Contraction mapping

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In mathematics, a contraction mapping, or contraction or contractor, on a metric space (M,d) is a function f from M to itself, with the property that there is some nonnegative real number such that for all x and y in M,

The smallest such value of k is called the Lipschitz constant of f. Contractive maps are sometimes called Lipschitzian maps. If the above condition is instead satisfied for k ≤ 1, then the mapping is said to be a non-expansive map.

More generally, the idea of a contractive mapping can be defined for maps between metric spaces. Thus, if (M,d) and (N,d') are two metric spaces, then is a contractive mapping if there is a constant such that

for all x and y in M.

Every contraction mapping is Lipschitz continuous and hence uniformly continuous (for a Lipschitz continuous function, the constant k is no longer necessarily less than 1).

A contraction mapping has at most one fixed point. Moreover, the Banach fixed-point theorem states that every contraction mapping on a nonempty complete metric space has a unique fixed point, and that for any x in M the iterated function sequence x, f (x), f (f (x)), f (f (f (x))), ... converges to the fixed point. This concept is very useful for iterated function systems where contraction mappings are often used. Banach's fixed-point theorem is also applied in proving the existence of solutions of ordinary differential equations, and is used in one proof of the inverse function theorem.[1]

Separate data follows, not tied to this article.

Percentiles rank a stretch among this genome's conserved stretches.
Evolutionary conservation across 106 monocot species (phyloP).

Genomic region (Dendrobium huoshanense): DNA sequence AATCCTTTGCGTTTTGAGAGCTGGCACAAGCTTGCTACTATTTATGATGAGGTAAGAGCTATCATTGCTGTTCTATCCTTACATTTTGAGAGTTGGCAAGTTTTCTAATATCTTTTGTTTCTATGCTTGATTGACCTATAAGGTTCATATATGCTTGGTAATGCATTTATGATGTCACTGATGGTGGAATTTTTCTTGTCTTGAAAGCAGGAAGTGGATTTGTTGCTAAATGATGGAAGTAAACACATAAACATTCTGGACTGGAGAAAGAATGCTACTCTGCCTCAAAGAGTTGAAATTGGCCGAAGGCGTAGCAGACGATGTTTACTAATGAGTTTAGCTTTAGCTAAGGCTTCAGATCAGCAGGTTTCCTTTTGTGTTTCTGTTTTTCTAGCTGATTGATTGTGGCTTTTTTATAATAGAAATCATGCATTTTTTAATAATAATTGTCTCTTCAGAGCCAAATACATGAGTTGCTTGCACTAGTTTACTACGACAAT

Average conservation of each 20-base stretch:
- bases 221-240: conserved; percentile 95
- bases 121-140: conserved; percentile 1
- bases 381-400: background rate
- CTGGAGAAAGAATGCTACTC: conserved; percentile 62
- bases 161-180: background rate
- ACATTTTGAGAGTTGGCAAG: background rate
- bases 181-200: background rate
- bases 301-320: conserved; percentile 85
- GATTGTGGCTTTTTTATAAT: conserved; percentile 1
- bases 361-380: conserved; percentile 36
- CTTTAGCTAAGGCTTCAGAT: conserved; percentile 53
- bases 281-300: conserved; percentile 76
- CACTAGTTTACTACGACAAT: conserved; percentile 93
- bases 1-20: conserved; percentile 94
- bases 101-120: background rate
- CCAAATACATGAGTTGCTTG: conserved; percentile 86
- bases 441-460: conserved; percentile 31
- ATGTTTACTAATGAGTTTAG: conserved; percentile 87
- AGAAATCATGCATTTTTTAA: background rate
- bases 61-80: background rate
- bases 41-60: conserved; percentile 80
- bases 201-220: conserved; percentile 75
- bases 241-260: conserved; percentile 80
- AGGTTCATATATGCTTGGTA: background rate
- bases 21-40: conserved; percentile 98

Contraction mapping plays an important role in dynamic programming problems.[2][3]

Firmly non-expansive mapping[edit]

A non-expansive mapping with can be strengthened to a firmly non-expansive mapping in a Hilbert space H if the following holds for all x and y in H:


This is a special case of averaged nonexpansive operators with .[4] A firmly non-expansive mapping is always non-expansive, via the Cauchy–Schwarz inequality.

Subcontraction map[edit]

A subcontraction map or subcontractor is a map f on a metric space (M,d) such that

If the image of a subcontractor f is compact, then f has a fixed point.[5]

See also[edit]


  1. ^ Shifrin, Theodore (2005). Multivariable Mathematics. Wiley. pp. 244–260. ISBN 0-471-52638-X. 
  2. ^ Denardo, Eric V. (1967). "Contraction Mappings in the Theory Underlying Dynamic Programming". SIAM Review. 9 (2): 165–177. doi:10.1137/1009030. 
  3. ^ Stokey, Nancy L.; Lucas, Robert E. (1989). Recursive Methods in Economic Dynamics. Cambridge: Harvard University Press. pp. 49–55. ISBN 0-674-75096-9. 
  4. ^ Combettes, Patrick L. (2004). "Solving monotone inclusions via compositions of nonexpansive averaged operators". Optimization. 53 (5–6): 475–504. doi:10.1080/02331930412331327157. 
  5. ^ Goldstein, A.A. (1967). Constructive real analysis. Harper’s Series in Modern Mathematics. New York-Evanston-London: Harper and Row. p. 17. Zbl 0189.49703. 

Further reading[edit]

  • Istratescu, Vasile I. (1981). Fixed Point Theory : An Introduction. Holland: D.Reidel. ISBN 90-277-1224-7.  provides an undergraduate level introduction.
  • Granas, Andrzej; Dugundji, James (2003). Fixed Point Theory. New York: Springer-Verlag. ISBN 0-387-00173-5. 
  • Kirk, William A.; Sims, Brailey (2001). Handbook of Metric Fixed Point Theory. London: Kluwer Academic. ISBN 0-7923-7073-2.